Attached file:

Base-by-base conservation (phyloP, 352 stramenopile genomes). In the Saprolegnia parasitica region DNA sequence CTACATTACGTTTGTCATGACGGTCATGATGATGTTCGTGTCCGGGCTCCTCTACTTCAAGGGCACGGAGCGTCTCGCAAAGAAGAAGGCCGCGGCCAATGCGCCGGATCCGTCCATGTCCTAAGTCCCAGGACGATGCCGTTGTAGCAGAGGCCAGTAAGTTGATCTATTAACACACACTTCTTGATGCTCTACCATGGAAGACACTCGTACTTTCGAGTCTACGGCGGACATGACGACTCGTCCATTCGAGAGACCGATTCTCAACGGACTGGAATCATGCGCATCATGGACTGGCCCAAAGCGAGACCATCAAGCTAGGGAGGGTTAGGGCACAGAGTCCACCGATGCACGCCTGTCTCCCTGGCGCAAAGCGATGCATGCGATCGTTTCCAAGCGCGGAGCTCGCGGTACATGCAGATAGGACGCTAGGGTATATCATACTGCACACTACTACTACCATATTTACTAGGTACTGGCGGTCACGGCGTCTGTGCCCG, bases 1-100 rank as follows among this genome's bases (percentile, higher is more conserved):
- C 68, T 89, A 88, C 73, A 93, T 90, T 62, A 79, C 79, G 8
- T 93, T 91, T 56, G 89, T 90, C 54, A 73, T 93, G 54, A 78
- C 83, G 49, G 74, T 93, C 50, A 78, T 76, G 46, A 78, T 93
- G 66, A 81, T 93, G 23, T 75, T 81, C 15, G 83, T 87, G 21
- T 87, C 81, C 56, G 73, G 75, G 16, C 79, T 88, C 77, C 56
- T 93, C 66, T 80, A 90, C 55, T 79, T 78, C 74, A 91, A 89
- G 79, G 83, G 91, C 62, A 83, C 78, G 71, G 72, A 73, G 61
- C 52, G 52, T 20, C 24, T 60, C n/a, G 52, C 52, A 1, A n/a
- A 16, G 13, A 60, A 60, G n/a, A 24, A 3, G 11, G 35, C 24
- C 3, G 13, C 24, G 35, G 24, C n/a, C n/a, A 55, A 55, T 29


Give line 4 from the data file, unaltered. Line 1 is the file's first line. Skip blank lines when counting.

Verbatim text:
- C 83, G 49, G 74, T 93, C 50, A 78, T 76, G 46, A 78, T 93